Contact Info
Pure MathematicsUniversity of Waterloo
200 University Avenue West
Waterloo, Ontario, Canada
N2L 3G1
Departmental office: MC 5304
Phone: 519 888 4567 x33484
Fax: 519 725 0160
Email: puremath@uwaterloo.ca
The Department of Pure Mathematics offers many courses each year. Graduate courses consist of lectures given by faculty members, usually two or three hours per week. Graduate students can take graduate courses for credit, or simply for interest. They can also attend undergraduate courses if extra background is desired. Course times can be found on the Graduate schedule of classes. See our future course offerings for information on upcoming non-topics courses.
Here is an archive of past course offerings.
In order to gain credit for a 6xx course a graduate student must do work in addition to that required for the corresponding 4xx course. Typically this involves a reading project accompanied by the presentation of a talk and/or submission of an essay.
PMATH 445 held with PMATH 745 - Representations of finite groups
PMATH 463 held with PMATH 763 - Introduction to Lie groups and Lie algebras
PMATH 464 held with PMATH 764 - Introduction to algebraic geometry
Our 600 and 700 level courses are offered on a regular basis and are typically graded on the basis of assignments and a final examination.
Topics courses are more specialized. Typically 6-7 are offered each year, with contents varying according to timing and instructor availability.
930 - Topics in logic
940 - Topics in number theory
945 - Topics in algebra
950 - Topics in analysis
965 - Topics in geometry and topology
990 - Topics in pure mathematics
There are regular, on-going seminars in analysis, geometry and topology, number theory and logic. Visitors, professors, postdoctoral fellows and graduate students present their recent research in these seminars. As well, learning seminars are frequently held in the area of any major research strengths. In these seminars, a group of interested people study a new topic.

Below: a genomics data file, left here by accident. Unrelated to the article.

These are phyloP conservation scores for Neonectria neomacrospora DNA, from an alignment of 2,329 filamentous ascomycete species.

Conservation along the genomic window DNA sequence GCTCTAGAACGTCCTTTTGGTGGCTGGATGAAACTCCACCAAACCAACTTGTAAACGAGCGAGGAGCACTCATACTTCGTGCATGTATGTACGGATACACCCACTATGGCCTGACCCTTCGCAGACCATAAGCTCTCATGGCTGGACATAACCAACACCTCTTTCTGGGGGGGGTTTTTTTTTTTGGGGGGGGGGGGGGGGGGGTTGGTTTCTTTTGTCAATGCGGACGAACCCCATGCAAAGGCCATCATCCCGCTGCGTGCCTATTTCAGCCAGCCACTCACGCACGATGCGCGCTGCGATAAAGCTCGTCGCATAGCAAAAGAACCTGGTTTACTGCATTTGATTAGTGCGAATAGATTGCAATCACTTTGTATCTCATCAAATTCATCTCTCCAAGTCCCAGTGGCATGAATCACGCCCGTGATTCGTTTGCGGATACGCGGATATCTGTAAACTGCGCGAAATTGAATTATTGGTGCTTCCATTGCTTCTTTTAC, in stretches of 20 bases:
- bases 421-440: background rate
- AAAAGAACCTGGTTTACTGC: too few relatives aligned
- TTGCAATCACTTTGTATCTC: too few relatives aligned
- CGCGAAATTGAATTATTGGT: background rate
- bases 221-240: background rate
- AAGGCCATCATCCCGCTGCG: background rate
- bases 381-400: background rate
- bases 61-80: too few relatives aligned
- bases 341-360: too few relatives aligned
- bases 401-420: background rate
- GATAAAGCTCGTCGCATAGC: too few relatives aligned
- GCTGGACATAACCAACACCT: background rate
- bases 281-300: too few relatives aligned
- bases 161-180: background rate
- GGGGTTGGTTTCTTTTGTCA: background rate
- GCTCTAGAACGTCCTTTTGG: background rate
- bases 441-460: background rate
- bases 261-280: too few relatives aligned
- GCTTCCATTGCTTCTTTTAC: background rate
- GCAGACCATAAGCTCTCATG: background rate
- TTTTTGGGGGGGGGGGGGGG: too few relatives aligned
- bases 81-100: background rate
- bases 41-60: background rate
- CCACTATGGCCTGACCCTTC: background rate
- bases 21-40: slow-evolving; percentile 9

There is a regular Departmental Colloquium at which distinguished visitors speak. Speakers in the Colloquium are asked to aim their talk to an audience of general mathematicians, rather than the specialists in their area.
The graduate students also organize a Graduate Student Colloquium in which graduate students speak about their mathematical interests. The Graduate Student Colloquium is typically held monthly and is followed by a social event.
Graduate students also organize other specialized seminars.
Graduate students enrolled in the 600-level "held with" courses will be required to complete additional assignments, a final project and/or an oral presentation over and above the corresponding undergraduate course requirements.
The concepts of formal provability and logical consequence in first order logic are introduced, and their equivalence is proved in the soundness and completeness theorems. Gödel's incompleteness theorem is discussed; making use of the halting problem of computability theory. Relative computability and the Turing degrees are further studied.
An introduction to algebraic number theory; unique factorization, Dedekind domains, class numbers, Dirichlet's unit theorem, solutions of Diophantine equations.
Module theory: classification of finitely generated modules over PIDs, exact sequences and tensor products, algebras, localisation, chain conditions. Primary decomposition, integral extensions, Noether's normalisation lemma, and Hilbert's Nullstellensatz.